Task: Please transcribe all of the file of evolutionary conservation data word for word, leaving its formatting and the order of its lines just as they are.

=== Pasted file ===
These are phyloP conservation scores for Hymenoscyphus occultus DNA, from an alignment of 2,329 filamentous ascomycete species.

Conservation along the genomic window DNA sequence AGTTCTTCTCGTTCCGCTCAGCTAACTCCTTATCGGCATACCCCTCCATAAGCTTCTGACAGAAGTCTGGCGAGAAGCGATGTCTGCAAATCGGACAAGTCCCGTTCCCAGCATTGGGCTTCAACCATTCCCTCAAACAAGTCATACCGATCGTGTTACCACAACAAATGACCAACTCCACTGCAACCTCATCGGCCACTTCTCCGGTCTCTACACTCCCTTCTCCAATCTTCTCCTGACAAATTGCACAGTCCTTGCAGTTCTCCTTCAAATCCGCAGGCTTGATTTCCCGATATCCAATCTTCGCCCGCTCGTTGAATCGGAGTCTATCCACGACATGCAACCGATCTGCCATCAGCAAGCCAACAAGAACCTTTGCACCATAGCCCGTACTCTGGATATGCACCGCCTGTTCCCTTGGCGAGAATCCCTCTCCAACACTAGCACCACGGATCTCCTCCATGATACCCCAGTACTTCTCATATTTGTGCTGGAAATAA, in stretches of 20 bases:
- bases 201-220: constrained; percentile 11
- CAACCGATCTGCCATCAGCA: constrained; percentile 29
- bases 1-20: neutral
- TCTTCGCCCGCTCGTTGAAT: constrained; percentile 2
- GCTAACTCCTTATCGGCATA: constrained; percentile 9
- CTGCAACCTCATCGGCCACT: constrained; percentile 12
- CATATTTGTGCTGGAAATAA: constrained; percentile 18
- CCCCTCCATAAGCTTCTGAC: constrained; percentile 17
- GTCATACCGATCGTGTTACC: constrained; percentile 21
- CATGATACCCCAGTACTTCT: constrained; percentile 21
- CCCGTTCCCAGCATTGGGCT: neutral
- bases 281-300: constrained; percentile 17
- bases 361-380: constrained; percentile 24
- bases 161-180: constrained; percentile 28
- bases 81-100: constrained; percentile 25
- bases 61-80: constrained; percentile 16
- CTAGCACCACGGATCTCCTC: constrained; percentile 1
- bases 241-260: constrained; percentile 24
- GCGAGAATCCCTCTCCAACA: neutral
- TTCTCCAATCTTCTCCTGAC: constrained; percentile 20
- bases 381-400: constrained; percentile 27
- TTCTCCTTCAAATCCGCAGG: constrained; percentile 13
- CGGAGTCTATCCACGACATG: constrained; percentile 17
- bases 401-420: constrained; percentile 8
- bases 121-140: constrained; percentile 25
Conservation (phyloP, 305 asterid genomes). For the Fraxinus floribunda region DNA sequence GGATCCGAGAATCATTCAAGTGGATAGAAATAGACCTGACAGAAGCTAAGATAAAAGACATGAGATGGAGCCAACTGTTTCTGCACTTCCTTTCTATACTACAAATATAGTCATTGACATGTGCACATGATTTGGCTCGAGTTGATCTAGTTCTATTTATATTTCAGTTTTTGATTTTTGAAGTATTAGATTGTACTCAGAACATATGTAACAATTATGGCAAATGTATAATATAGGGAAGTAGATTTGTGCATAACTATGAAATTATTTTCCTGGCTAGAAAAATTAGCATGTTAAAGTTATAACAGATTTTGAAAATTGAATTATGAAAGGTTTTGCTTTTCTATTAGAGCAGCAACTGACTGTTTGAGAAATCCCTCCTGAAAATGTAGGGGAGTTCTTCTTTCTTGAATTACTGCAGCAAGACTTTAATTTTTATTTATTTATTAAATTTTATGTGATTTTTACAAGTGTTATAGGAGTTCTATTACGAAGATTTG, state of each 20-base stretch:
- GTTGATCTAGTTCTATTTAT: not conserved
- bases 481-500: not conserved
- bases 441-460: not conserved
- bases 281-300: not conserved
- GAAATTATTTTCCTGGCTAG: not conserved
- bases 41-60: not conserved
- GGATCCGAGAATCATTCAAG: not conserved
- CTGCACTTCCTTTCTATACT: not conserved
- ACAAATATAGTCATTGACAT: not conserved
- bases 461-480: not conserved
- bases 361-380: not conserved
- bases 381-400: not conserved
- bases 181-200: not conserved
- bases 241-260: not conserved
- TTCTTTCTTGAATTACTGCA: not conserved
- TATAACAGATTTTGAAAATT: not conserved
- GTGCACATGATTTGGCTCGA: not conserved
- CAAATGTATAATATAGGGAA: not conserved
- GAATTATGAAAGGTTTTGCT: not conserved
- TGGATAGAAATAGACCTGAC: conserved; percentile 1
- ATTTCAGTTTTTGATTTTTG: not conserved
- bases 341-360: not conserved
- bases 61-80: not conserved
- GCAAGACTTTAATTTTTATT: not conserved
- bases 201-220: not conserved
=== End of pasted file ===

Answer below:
These are phyloP conservation scores for Hymenoscyphus occultus DNA, from an alignment of 2,329 filamentous ascomycete species.

Conservation along the genomic window DNA sequence AGTTCTTCTCGTTCCGCTCAGCTAACTCCTTATCGGCATACCCCTCCATAAGCTTCTGACAGAAGTCTGGCGAGAAGCGATGTCTGCAAATCGGACAAGTCCCGTTCCCAGCATTGGGCTTCAACCATTCCCTCAAACAAGTCATACCGATCGTGTTACCACAACAAATGACCAACTCCACTGCAACCTCATCGGCCACTTCTCCGGTCTCTACACTCCCTTCTCCAATCTTCTCCTGACAAATTGCACAGTCCTTGCAGTTCTCCTTCAAATCCGCAGGCTTGATTTCCCGATATCCAATCTTCGCCCGCTCGTTGAATCGGAGTCTATCCACGACATGCAACCGATCTGCCATCAGCAAGCCAACAAGAACCTTTGCACCATAGCCCGTACTCTGGATATGCACCGCCTGTTCCCTTGGCGAGAATCCCTCTCCAACACTAGCACCACGGATCTCCTCCATGATACCCCAGTACTTCTCATATTTGTGCTGGAAATAA, in stretches of 20 bases:
- bases 201-220: constrained; percentile 11
- CAACCGATCTGCCATCAGCA: constrained; percentile 29
- bases 1-20: neutral
- TCTTCGCCCGCTCGTTGAAT: constrained; percentile 2
- GCTAACTCCTTATCGGCATA: constrained; percentile 9
- CTGCAACCTCATCGGCCACT: constrained; percentile 12
- CATATTTGTGCTGGAAATAA: constrained; percentile 18
- CCCCTCCATAAGCTTCTGAC: constrained; percentile 17
- GTCATACCGATCGTGTTACC: constrained; percentile 21
- CATGATACCCCAGTACTTCT: constrained; percentile 21
- CCCGTTCCCAGCATTGGGCT: neutral
- bases 281-300: constrained; percentile 17
- bases 361-380: constrained; percentile 24
- bases 161-180: constrained; percentile 28
- bases 81-100: constrained; percentile 25
- bases 61-80: constrained; percentile 16
- CTAGCACCACGGATCTCCTC: constrained; percentile 1
- bases 241-260: constrained; percentile 24
- GCGAGAATCCCTCTCCAACA: neutral
- TTCTCCAATCTTCTCCTGAC: constrained; percentile 20
- bases 381-400: constrained; percentile 27
- TTCTCCTTCAAATCCGCAGG: constrained; percentile 13
- CGGAGTCTATCCACGACATG: constrained; percentile 17
- bases 401-420: constrained; percentile 8
- bases 121-140: constrained; percentile 25
Conservation (phyloP, 305 asterid genomes). For the Fraxinus floribunda region DNA sequence GGATCCGAGAATCATTCAAGTGGATAGAAATAGACCTGACAGAAGCTAAGATAAAAGACATGAGATGGAGCCAACTGTTTCTGCACTTCCTTTCTATACTACAAATATAGTCATTGACATGTGCACATGATTTGGCTCGAGTTGATCTAGTTCTATTTATATTTCAGTTTTTGATTTTTGAAGTATTAGATTGTACTCAGAACATATGTAACAATTATGGCAAATGTATAATATAGGGAAGTAGATTTGTGCATAACTATGAAATTATTTTCCTGGCTAGAAAAATTAGCATGTTAAAGTTATAACAGATTTTGAAAATTGAATTATGAAAGGTTTTGCTTTTCTATTAGAGCAGCAACTGACTGTTTGAGAAATCCCTCCTGAAAATGTAGGGGAGTTCTTCTTTCTTGAATTACTGCAGCAAGACTTTAATTTTTATTTATTTATTAAATTTTATGTGATTTTTACAAGTGTTATAGGAGTTCTATTACGAAGATTTG, state of each 20-base stretch:
- GTTGATCTAGTTCTATTTAT: not conserved
- bases 481-500: not conserved
- bases 441-460: not conserved
- bases 281-300: not conserved
- GAAATTATTTTCCTGGCTAG: not conserved
- bases 41-60: not conserved
- GGATCCGAGAATCATTCAAG: not conserved
- CTGCACTTCCTTTCTATACT: not conserved
- ACAAATATAGTCATTGACAT: not conserved
- bases 461-480: not conserved
- bases 361-380: not conserved
- bases 381-400: not conserved
- bases 181-200: not conserved
- bases 241-260: not conserved
- TTCTTTCTTGAATTACTGCA: not conserved
- TATAACAGATTTTGAAAATT: not conserved
- GTGCACATGATTTGGCTCGA: not conserved
- CAAATGTATAATATAGGGAA: not conserved
- GAATTATGAAAGGTTTTGCT: not conserved
- TGGATAGAAATAGACCTGAC: conserved; percentile 1
- ATTTCAGTTTTTGATTTTTG: not conserved
- bases 341-360: not conserved
- bases 61-80: not conserved
- GCAAGACTTTAATTTTTATT: not conserved
- bases 201-220: not conserved